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How to Have A Sustainable Halloween

In a 2020 survey conducted by Hubbub and The Fairy Land Trust, it was estimated that 2000 tonnes of plastic waste would be generated from thrown away Halloween costumes alone. Trewin Restorick, founder and CEO of Hubbub, commented that, “the total plastic waste footprint of Halloween will be even higher once you take into account other Halloween plastic such as party kits and decorations, much of which are also plastic, or food packaging.” [1]

In the fight to reduce our scarily wasteful Halloween habits, we have created some important tips on how to have a more sustainable holiday while still being able to enjoy the traditional fun-filled, spooky night.


From the Hubbub and The Fairy Land Trust survey, one sure way of reducing plastic waste is to hang on to your Halloween costumes, ready to be reused another year. In a post by The Guardian, the supermarket chain M&S commented that, “all M&S kids wear is designed to be hand-me-down quality, including fancy dress costumes which can be re-worn, passed on to friends and family or ‘shwopped’ through our partnership with Oxfam.” [2]

The reuse method can also be said for any Halloween decorations. From floating ghosts to dangling bats, keeping spooky items for another year will save you time in not having to wade through the seasonal shopping isles, and it can also save you money.


If your reusing habits are beginning to feel a little stale and you’d rather not see those same plastic skeleton figures for the third year running, try changing things up with paper. This year Love Paper have created 10 ways you can make quick, cost effective and creative decorations with paper, making for a Spooktacular handmade Halloween.

For a costume this year, you could try out a new look while still being sustainably conscious. If you aren’t really one for horror, why not go as another person instead. Celebrities, royalty, fictional characters, someone you know, the list is as long as your imagination on this one. Check to see if you have anything in the back of your wardrobe that you can repurpose into an iconic character or go thrift shopping to piece your costume together bit by bit.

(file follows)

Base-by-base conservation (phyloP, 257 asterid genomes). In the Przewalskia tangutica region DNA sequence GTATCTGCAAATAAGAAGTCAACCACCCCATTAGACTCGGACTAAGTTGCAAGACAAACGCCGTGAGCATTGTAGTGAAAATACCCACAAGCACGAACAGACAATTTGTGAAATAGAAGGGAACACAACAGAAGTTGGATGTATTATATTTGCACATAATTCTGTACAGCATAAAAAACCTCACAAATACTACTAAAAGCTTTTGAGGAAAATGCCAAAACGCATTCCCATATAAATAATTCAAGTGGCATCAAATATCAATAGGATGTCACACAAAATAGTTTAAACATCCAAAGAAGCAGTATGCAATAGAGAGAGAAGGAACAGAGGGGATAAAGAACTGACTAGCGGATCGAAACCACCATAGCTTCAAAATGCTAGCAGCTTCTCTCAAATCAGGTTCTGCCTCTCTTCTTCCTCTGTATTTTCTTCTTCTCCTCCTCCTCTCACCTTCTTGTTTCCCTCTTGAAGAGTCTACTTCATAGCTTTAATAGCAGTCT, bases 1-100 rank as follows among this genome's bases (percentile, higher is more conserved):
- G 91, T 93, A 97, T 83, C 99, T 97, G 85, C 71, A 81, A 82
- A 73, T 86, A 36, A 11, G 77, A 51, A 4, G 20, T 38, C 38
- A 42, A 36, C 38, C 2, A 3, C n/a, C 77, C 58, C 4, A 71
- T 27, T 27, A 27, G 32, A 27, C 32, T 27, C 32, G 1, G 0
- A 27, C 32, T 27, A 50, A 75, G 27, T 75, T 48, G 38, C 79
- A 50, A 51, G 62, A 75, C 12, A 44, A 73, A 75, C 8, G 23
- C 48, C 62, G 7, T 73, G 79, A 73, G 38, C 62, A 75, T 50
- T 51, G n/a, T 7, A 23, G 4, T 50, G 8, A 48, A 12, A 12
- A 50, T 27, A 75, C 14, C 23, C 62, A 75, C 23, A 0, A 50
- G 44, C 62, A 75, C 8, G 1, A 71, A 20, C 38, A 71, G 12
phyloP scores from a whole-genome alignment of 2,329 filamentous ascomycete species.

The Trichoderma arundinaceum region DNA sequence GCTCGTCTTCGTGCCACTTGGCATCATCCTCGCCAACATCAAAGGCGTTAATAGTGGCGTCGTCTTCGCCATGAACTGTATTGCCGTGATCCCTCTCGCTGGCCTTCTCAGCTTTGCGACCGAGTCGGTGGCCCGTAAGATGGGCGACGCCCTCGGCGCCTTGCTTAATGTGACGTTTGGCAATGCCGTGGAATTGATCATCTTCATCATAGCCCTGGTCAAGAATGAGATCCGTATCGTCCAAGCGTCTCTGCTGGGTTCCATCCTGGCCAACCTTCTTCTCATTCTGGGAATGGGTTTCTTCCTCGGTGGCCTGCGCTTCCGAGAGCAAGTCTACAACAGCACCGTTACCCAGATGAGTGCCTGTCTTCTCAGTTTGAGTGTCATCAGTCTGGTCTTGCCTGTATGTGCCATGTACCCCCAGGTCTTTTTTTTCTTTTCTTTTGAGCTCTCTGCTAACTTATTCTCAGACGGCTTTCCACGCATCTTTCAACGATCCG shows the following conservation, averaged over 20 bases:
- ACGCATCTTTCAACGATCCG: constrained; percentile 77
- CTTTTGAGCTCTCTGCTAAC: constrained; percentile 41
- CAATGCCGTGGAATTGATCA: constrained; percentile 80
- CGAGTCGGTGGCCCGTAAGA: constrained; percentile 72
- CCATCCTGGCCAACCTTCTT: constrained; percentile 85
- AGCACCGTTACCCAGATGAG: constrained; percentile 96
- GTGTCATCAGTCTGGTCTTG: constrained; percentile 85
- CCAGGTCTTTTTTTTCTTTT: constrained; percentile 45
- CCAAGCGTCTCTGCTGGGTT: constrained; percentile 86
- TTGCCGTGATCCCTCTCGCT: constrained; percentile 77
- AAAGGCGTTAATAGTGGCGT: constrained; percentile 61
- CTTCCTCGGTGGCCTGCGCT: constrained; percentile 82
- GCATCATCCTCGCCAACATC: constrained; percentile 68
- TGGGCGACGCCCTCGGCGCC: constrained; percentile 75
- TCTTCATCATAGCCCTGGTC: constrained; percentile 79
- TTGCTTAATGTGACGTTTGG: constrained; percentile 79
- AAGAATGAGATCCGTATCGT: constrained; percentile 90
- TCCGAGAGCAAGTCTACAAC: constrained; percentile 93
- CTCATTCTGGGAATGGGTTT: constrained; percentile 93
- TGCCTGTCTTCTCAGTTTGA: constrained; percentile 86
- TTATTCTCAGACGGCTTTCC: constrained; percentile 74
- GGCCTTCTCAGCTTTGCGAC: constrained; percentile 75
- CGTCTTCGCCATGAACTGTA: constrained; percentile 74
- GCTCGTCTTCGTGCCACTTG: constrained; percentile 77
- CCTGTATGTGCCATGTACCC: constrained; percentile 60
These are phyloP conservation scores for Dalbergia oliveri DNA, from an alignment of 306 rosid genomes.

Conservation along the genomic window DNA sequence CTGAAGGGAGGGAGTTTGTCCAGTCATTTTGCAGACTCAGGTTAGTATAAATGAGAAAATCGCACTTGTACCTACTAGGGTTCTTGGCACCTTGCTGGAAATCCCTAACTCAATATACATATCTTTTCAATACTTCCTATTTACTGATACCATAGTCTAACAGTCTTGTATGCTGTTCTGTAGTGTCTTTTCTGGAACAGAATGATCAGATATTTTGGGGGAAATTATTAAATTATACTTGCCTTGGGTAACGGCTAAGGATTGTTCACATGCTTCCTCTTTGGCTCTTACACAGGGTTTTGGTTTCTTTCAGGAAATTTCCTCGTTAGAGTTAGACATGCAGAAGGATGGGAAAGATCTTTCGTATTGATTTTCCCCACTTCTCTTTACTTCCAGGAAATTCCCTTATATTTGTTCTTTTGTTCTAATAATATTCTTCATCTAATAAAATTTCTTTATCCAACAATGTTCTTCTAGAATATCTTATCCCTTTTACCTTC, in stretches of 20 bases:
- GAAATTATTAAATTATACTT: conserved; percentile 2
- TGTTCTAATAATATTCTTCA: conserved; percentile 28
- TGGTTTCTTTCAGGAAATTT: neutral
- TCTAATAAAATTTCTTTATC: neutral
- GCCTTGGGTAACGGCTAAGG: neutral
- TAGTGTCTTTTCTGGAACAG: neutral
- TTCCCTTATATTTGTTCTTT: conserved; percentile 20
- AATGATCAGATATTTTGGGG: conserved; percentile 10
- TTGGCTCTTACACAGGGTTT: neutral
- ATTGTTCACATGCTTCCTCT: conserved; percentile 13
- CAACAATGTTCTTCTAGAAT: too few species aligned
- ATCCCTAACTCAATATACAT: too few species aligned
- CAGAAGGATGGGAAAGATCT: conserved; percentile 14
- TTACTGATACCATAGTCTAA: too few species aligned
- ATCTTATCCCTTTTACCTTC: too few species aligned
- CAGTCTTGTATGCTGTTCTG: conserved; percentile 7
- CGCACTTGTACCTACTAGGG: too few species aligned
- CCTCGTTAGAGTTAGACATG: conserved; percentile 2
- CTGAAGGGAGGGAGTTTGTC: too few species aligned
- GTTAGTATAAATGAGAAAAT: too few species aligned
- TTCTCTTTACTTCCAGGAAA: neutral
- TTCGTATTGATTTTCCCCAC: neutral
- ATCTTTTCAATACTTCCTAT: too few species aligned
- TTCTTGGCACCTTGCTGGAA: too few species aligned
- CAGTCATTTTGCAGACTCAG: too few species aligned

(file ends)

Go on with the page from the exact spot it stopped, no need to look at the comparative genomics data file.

The traditional Jack-O’-Lantern can also easily be repurposed after Halloween. The insides of the carved pumpkin can be used in a variety of meals such as soups, stews, stock, or even made into a pumpkin pie. Many pumpkin based recipes can be found online, with most being quite hearty and healthy, perfect for these colder coming months.

If you have left your carved pumpkin outside overnight however, the flesh inside won’t be safe to eat anymore. Instead, you could use the pumpkin as compost or even make a bird feeder out of it.


To cut down on your waste easily and effectively this Halloween, try reducing your consumption of single use plastic. Have a bag for life or a paper bag to put your trick or treating sweets in. Use rechargeable batteries in your battery-operated decorations. Shop consciously by choosing sweets with the most minimal packaging. Small changes like these can really make a larger difference in reducing unsustainable waste this holiday season.

A carved pumpkin is as plastic free as it gets and is a great activity for keeping children entertained. To go one step further, you can even try making spooky fruit treats. There are many online guides that can show you how to create just about anything from banana ghosts to apple vampire teeth. Not only does the fruit route have zero plastic packaging waste but it’s also a healthy alternative to those sugary sweets.

With our reuse, repurpose, reduce tips, we are certain that a fun-filled, spooky night can still be achieved, and you can feel confident in the knowledge that this year’s Halloween will be a lot greener.